Who decides how the internet works, what can and can't be done, and what standards are used? Laura DeNardis, a professor at American University and author of the book "The Global War for Internet Governance," joined Marketplace Weekend host Lizzie O'Leary to break it all down. An edited version of their conversation follows.
O'Leary: So I'm going to ask you sort of a basic, but I guess complicated, question which is who governs the internet?
DeNardis: Well many people view the internet as uncontrollable or not governed, but it is already governed. Just not in the traditional sense of governmental control. It is governed through an ecosystem that involves the private sector, traditional governments and also new institutions.
O'Leary: Well and when we think about it in that way, you mentioned we're not talking about traditional governance in a, I guess, political way, how do governments feel about that? After all, different governments have very different approaches to how they see the internet.
DeNardis: Well that's true. There is a very essential tension right now between different visions for the internet. One envisions an internet that generally supports the free flow of information. But there is another view of the internet that is in some ways rising. And that's what I would call "cyber sovereignty." And you see that coming out of China with the systems of filtering and censorship that they have. You see it in Russia, you see it in Iran and it's actually been happening for quite a while. Probably the best example of that authoritarian tendency towards the free flow of information was the 2011 Egyptian shut off of parts of the internet and cellular networks as well.
O'Leary: Well so how then when we think about kind of the internet moving forward and this kind of series of governing actors that you mentioned, how does that tension either get resolved or or does it explode in some way?
DeNardis: It's going to explode more so than it has already. This is why I sometimes use the term global war for internet governance.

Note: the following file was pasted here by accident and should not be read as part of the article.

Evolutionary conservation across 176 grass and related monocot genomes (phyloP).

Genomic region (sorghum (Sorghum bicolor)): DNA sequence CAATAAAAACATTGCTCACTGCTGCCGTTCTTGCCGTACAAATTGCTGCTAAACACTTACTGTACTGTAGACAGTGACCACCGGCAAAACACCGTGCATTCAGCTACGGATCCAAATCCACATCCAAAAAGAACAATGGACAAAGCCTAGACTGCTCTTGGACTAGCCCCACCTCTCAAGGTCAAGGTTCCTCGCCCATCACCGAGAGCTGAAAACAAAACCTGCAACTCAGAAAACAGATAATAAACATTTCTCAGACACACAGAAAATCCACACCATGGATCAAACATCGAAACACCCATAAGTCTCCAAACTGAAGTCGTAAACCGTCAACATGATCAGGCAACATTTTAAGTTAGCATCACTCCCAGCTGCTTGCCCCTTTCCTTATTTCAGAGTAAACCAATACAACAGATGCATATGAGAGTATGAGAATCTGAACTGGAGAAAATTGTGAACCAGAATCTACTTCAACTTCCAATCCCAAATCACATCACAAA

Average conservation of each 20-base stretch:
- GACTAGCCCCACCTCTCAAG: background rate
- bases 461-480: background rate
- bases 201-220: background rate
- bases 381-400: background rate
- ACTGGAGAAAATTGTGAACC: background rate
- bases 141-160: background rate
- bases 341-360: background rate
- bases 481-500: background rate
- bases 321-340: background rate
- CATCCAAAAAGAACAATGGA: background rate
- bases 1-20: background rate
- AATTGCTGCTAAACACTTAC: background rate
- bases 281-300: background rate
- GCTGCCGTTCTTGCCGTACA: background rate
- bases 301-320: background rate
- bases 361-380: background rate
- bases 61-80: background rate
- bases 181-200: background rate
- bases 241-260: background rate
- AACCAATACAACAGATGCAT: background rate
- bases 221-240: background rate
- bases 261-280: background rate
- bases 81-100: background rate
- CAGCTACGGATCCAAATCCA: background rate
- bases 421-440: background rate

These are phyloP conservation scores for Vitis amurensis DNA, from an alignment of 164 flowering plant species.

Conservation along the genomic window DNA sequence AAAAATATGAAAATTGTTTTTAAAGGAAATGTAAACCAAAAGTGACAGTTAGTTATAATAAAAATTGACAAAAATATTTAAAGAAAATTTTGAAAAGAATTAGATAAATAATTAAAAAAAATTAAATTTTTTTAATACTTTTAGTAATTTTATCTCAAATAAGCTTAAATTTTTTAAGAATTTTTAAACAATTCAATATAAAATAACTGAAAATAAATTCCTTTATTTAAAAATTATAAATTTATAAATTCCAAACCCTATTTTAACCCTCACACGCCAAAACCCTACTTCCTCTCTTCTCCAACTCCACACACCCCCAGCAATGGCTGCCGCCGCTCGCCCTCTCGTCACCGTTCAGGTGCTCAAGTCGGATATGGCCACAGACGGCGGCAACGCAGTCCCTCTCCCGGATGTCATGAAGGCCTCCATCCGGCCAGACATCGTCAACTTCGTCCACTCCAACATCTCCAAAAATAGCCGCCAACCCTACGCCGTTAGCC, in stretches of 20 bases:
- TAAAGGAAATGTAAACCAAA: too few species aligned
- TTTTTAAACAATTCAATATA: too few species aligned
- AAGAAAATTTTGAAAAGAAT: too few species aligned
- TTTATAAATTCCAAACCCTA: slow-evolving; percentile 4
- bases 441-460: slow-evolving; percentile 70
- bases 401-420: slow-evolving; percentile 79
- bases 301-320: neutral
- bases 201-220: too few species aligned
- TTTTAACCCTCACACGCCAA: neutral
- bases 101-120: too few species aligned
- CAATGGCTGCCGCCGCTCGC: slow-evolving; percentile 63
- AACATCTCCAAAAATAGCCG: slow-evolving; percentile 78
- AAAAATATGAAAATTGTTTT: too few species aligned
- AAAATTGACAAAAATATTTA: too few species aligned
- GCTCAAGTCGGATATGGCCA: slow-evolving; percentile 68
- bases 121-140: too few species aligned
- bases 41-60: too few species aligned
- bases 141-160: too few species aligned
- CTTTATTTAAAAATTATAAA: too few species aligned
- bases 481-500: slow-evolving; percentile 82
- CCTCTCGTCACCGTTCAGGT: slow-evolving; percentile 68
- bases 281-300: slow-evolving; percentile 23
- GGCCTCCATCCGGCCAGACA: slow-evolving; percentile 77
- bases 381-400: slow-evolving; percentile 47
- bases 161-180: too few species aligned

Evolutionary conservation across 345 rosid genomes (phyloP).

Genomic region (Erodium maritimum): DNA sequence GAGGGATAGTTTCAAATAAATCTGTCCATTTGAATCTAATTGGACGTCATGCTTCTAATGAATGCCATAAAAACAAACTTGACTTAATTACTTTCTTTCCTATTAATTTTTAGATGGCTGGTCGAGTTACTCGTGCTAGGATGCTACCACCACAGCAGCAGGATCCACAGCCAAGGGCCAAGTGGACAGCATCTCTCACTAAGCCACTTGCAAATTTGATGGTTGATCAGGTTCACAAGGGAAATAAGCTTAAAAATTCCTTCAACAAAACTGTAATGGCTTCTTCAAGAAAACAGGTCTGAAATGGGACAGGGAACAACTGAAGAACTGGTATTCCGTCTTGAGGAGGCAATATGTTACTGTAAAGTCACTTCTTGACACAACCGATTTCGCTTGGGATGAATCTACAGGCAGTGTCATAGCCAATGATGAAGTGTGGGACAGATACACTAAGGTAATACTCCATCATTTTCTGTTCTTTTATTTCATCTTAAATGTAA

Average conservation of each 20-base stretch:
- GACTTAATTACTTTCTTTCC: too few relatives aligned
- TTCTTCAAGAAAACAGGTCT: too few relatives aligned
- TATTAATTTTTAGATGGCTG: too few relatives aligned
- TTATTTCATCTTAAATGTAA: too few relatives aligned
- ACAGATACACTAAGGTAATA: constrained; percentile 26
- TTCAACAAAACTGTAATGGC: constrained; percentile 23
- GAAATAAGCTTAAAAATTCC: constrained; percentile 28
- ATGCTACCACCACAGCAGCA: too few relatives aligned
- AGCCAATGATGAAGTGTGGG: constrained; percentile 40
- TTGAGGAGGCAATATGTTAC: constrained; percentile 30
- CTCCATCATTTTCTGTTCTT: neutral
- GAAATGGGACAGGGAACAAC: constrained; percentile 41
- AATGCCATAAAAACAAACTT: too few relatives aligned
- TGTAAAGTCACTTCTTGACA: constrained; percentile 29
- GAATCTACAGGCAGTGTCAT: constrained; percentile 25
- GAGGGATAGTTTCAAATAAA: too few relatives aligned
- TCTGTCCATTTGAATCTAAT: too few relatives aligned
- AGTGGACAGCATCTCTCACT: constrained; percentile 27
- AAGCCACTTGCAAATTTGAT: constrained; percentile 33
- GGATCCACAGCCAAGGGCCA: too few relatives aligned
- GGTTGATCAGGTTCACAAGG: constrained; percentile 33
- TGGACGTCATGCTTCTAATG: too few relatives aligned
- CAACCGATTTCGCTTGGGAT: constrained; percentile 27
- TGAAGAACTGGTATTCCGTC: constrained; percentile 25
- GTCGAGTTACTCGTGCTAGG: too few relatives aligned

O'Leary: Yeah, that's your book title.
DeNardis: I stand by that provocative title because now governments recognize that control of the internet has become a proxy for political power. It's a way to reach across borders to enact different activities that can't be done locally. So you see this with cyber security attacks that take down governments or hack into infrastructures that are very critical, such as energy systems. Cyber is absolutely now considered the fifth domain of warfare and so we see these kinds of politically motivated attacks on various sectors, as well as governments.
O'Leary: Well so how do private companies figure into this? Because you know some of them are kind of domiciled in one country but then others operate across borders.
DeNardis: The private sector owns and operates the networks that keep everything running. They cross borders and they make decisions on their own about what information to block, what are the conditions of speech, for examples on social media platforms, what kinds of privacy we have. They're increasingly involved in dealing with attacks such as the Russian social media influence campaign around the U.S. presidential election. So they're absolutely at the front and center of this and governments in fact can't really do anything on the internet without turning to these private companies.
O'Leary: I want to ask you about one specific thing, we've been talking about internet governance but there also seems to be, to use the war metaphor, an arms race for control of a lot of different kinds of cyber technology and, in particular, blockchain. What is happening there and why is that important?
DeNardis: Blockchain tracks and manages any kind of transaction via encryption and mathematical calculations rather than a transaction being authorized by a central authority. It takes central authorities out. One way to think about it is a distributed database that tracks a continuously growing set of records.
So we've heard Russia make a lot of claims to wanting to become very savvy in blockchain wanting to take the lead in blockchain. Who sets the standards for these things? Who controls these kinds of systems? The whole purpose of it is to take centralized authorities out. But it's very important to remember that these are not black box technologies. Somebody actually designs them and somebody sets the standards for them.
O'Leary: When we think about this idea of a war for internet governance, is there a way to measure who's winning that war?
DeNardis: Depends on who you ask. So for an authoritarian country winning the war means how do you co-opt the infrastructure of the internet in order to enact surveillance, to stop the flow of information and to enact control over citizens. In other countries, winning the war means how do we keep innovation flowing, how do we have, you know, economic success and how do you enable freedom of expression to occur.
O'Leary: We've been talking about, sort of, things we know but where are we going next? What are the new fights here?
DeNardis: The internet is no longer merely a communications system. It's something that is embedded into the physical world, whether medical systems, cars or refrigerators. There is attention to using this to further intelligence gathering and to disrupt systems. So I think that we're at a moment of opportunity now, as the technologies develop, to get out ahead of it. And I do hope there is more policy attention to this emerging area.
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